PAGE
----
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Scleroderma (progressive systemic sclerosis) is a multisystem connective tissue disorder characterized by inflammation, fibrosis, and vasculopathy of affected tissues. CNS vasculitis, segmental vasospasm, and cerebrovascular calcifications may all play a role in causing strokes in patients with scleroderma. CNS vasculitis has been diagnosed in several patients with scleroderma and has been posited to cause strokes. Cerebral infarction in scleroderma patients in the absence of other plausible, causative factors should prompt an aggressive workup for vasculitis including angiography. Results of cerebral angiography in several patients thought to have vasculitis are consistent with the diagnosis of vasoconstriction. Arteriography revealed segmental, often smoothly contoured, narrowing of arteries of multiple sizes (small, medium, and large) in both the anterior and posterior circulations. Whether vascular calcium deposits were responsible for the patients' cerebrovascular symptoms is speculative. Scleroderma patients with cerebrovascular disease must take into consideration the potential causes of stroke.
Cogan's syndrome is characterized by nonsyphilitic interstitial keratitis, vestibulo-auditory Menière-like symptoms, and, occasionally, systemic manifestations of vasculitis. Although neurologic manifestations are rare, several patients with stroke in the setting of Cogan's syndrome have been reported. The most common and classic ocular manifestation of Cogan's syndrome is bilateral interstitial keratitis. The diagnosis is classically suggested by the association of interstitial keratitis with acute-onset sensorineuronal hearing loss in a patient who has a negative laboratory evaluation for syphilis. Computed tomography (CT) scans may occasionally show intralabyrinthine calcifications, whereas magnetic resonance imaging (MRIs) often show soft tissue obliteration of the membranous labyrinth and may also show multiple lesions of the white matter consistent with cerebral vasculitis. The treatment of Cogan's syndrome varies based on the severity of the clinical manifestations. Due to the presumed autoimmune mechanism with vasculitis, most treatments have included steroids and immunosuppressants.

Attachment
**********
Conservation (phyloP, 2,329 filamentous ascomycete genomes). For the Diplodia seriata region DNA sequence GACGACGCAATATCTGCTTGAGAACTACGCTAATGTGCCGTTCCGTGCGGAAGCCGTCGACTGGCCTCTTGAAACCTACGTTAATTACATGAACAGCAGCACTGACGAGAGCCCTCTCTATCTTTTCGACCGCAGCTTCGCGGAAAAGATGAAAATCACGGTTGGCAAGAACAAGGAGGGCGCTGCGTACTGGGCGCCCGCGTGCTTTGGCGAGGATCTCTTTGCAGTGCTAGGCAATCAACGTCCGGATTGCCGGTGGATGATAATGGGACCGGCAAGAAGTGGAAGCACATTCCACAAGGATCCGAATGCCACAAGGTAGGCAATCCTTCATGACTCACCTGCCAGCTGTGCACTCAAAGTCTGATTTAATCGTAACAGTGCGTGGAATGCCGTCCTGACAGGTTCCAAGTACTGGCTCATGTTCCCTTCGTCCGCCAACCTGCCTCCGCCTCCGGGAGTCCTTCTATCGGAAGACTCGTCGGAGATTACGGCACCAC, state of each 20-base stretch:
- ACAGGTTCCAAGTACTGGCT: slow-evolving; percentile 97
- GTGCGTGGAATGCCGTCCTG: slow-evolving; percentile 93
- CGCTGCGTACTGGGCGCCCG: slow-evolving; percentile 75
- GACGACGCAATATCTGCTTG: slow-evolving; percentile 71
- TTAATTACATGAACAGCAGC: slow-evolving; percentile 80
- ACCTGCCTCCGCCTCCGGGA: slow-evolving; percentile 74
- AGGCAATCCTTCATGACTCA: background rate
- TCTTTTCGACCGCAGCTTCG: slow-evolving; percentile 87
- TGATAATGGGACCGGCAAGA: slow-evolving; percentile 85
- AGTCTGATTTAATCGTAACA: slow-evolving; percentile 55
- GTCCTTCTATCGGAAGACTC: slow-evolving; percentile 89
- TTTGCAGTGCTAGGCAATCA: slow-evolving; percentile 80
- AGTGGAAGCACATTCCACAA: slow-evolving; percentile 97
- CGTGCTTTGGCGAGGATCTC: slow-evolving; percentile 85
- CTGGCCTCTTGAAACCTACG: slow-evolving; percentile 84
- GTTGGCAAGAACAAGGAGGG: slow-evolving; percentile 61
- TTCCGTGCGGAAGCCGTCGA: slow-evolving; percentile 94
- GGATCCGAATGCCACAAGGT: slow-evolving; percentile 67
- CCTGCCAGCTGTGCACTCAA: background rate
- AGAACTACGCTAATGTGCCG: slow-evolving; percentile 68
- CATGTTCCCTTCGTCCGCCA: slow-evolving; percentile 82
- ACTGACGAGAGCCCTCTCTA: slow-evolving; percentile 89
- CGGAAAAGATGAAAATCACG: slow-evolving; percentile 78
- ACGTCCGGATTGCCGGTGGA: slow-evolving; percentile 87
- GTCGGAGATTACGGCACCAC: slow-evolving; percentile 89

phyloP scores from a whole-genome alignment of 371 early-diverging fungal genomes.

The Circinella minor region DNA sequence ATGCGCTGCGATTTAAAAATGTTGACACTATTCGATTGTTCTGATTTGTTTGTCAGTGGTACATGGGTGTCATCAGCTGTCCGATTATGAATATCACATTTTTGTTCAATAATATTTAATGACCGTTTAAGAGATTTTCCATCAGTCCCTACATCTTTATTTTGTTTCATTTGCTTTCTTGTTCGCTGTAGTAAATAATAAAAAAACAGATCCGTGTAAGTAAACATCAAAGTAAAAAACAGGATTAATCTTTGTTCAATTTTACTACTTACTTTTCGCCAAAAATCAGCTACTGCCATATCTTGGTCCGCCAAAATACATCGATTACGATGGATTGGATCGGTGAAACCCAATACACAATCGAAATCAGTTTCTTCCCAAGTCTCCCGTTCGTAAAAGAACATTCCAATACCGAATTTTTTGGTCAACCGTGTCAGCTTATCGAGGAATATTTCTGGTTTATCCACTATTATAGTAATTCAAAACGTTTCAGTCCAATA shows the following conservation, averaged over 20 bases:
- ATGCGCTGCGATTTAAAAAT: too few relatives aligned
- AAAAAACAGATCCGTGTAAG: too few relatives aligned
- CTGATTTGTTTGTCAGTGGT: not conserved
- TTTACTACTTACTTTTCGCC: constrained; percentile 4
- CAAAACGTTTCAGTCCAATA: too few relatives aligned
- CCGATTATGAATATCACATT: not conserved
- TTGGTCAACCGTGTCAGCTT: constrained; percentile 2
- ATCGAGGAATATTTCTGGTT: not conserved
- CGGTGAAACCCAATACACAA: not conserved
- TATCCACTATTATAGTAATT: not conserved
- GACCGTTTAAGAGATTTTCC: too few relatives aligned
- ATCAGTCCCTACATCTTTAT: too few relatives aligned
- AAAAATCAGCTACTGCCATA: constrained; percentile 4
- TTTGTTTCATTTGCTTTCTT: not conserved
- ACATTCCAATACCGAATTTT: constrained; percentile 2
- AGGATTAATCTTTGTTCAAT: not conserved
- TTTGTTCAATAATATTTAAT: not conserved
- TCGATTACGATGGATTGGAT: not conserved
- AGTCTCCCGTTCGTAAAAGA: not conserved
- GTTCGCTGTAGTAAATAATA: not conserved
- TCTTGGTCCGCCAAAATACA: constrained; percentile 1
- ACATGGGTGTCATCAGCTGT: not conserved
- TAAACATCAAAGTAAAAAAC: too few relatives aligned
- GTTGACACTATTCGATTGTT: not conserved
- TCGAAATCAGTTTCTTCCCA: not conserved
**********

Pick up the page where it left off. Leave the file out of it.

This chapter reviews the role of calcium and magnesium in causing and ameliorating brain ischemia, respectively. Three different effects of hypercalcemia are posited to contribute to the development and severity of brain ischemia: (i) hypercalcemia stimulates vascular smooth muscle causing vasoconstriction; (ii) increased calcium concentrations enhance platelet aggregation and activate the body's intrinsic coagulation system; and (iii) calcium entry into cells, a process enhanced by an elevated extracellular-to-intracellular calcium ion gradient, causes cytotoxic effects that promote cell death and brain infarction. The rationale for the use of calcium antagonists in the prevention or treatment of secondary brain ischemia was based on the assumption that these drugs reduce the frequency of vasospasm by counteracting the influx of calcium into vascular smooth muscle cells. There is some benefit from the use of the dihydropyridine CCA nimodipine for improving outcome after aneurysmal subarachnoid hemorrhage.
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